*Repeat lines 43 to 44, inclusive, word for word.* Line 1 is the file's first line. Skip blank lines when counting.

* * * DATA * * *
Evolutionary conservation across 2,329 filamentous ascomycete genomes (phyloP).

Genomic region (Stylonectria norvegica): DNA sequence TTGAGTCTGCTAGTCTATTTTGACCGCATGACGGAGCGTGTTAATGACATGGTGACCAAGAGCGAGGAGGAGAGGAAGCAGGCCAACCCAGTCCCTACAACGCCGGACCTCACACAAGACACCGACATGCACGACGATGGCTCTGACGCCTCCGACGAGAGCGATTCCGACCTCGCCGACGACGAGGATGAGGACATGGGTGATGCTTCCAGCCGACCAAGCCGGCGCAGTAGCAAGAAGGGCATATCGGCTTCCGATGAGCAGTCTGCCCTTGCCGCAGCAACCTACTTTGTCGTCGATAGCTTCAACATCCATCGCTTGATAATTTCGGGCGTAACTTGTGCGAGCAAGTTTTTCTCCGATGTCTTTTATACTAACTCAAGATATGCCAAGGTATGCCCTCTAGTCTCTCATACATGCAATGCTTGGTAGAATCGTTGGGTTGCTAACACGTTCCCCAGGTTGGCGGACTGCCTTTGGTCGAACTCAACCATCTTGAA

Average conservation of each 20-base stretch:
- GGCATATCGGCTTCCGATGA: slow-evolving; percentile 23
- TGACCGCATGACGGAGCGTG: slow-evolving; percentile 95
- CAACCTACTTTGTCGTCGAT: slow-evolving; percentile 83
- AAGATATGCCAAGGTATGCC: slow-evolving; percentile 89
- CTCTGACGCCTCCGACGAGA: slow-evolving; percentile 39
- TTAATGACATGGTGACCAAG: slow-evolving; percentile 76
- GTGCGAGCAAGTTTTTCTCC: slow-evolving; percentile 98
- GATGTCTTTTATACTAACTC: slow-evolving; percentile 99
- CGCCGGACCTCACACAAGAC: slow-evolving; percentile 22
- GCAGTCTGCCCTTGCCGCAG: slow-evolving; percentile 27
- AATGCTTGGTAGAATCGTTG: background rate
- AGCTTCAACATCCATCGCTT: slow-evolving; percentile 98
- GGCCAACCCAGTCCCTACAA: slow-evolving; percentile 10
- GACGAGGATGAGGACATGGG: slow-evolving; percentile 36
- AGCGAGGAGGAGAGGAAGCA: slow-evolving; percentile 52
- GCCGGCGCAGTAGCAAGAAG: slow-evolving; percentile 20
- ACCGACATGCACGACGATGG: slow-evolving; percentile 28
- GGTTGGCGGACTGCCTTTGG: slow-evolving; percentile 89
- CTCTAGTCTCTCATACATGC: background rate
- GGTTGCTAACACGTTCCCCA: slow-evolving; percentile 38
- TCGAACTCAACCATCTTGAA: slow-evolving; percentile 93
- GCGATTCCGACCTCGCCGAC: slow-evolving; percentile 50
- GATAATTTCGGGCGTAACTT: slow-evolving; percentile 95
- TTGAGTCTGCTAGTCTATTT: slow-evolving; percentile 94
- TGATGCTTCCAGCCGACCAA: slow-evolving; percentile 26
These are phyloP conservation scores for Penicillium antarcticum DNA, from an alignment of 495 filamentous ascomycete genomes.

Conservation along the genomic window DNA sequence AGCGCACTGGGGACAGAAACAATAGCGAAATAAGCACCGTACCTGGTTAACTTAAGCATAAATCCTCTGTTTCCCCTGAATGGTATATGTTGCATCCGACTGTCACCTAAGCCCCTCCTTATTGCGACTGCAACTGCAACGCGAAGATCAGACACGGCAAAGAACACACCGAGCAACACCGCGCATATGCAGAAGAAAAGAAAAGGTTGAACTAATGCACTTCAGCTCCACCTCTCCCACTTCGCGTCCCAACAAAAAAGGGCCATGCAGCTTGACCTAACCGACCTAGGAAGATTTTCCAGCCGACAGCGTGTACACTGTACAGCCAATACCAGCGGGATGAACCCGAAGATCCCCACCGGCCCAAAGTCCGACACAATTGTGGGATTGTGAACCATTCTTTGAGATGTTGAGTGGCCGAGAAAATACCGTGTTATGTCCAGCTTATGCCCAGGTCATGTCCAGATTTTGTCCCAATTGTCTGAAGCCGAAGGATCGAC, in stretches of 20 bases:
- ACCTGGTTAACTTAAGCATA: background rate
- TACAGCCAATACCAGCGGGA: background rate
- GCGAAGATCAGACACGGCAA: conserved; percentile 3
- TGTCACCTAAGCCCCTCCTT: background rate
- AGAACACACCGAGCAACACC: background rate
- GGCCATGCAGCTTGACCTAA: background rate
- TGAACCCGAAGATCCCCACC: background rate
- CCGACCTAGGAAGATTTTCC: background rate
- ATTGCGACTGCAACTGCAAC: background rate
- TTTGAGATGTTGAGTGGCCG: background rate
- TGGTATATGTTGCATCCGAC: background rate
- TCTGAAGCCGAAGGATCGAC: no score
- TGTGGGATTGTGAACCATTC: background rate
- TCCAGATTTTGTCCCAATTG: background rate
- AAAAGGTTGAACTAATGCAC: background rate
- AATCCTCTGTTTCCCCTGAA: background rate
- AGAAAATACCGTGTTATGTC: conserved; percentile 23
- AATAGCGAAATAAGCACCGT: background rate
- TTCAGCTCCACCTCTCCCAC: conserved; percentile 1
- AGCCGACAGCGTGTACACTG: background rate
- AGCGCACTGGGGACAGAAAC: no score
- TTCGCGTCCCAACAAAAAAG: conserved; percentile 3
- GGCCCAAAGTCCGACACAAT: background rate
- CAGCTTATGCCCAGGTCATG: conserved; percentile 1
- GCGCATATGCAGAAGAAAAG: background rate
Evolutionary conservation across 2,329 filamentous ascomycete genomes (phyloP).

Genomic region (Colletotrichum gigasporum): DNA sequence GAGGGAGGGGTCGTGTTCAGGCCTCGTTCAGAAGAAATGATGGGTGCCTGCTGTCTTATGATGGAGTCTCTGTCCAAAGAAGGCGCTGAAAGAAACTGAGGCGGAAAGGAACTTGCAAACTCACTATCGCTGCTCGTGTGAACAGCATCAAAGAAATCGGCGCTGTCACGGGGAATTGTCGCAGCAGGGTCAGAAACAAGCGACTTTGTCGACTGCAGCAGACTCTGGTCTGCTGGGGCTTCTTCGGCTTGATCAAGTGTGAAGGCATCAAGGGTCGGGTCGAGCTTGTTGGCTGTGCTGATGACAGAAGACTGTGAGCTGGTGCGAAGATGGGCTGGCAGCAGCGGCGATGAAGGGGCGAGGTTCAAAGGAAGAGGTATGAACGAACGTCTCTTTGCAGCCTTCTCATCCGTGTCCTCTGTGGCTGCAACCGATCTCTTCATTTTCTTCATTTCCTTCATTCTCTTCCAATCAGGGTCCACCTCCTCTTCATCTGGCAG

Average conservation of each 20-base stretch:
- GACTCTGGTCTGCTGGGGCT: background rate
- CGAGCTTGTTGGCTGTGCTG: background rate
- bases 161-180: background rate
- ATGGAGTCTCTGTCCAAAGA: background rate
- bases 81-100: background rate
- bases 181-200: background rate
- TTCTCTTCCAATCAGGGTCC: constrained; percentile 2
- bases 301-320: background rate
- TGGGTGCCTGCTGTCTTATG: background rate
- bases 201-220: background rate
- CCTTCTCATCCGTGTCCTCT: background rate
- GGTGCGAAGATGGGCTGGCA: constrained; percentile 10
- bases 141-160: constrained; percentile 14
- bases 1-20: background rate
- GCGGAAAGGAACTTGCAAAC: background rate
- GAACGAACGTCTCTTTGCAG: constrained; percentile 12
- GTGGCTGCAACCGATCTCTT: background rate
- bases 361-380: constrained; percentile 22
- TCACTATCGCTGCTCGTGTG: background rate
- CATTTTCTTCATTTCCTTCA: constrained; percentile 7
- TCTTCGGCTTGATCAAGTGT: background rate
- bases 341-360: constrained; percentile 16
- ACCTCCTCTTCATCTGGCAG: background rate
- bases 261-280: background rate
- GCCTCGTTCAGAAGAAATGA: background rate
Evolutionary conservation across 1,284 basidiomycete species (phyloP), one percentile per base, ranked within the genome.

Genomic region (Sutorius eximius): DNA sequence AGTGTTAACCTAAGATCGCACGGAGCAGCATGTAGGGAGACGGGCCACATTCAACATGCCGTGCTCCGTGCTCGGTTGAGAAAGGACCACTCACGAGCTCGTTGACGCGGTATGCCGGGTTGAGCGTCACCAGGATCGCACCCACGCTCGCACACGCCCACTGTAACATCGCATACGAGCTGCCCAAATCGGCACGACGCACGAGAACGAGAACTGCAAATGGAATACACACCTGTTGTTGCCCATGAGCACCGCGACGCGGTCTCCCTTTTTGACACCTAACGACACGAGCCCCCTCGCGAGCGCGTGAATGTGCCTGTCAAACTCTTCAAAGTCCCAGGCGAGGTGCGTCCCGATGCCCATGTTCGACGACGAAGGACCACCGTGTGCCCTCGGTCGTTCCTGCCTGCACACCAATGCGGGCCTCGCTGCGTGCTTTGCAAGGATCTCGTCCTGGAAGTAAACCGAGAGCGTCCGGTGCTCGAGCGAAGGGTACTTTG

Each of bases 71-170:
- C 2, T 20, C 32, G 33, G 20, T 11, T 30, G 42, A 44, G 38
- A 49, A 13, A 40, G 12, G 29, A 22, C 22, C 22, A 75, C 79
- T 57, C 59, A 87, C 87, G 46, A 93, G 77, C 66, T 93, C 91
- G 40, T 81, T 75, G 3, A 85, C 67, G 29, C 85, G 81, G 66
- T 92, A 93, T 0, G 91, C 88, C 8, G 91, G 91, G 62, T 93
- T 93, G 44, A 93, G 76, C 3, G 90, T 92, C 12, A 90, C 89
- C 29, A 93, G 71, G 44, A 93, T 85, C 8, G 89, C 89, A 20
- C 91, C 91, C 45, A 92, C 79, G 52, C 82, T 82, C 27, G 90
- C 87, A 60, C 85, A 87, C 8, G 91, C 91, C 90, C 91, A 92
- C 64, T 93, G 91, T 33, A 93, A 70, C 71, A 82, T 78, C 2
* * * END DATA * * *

- TGTGGGATTGTGAACCATTC: background rate
- TCCAGATTTTGTCCCAATTG: background rate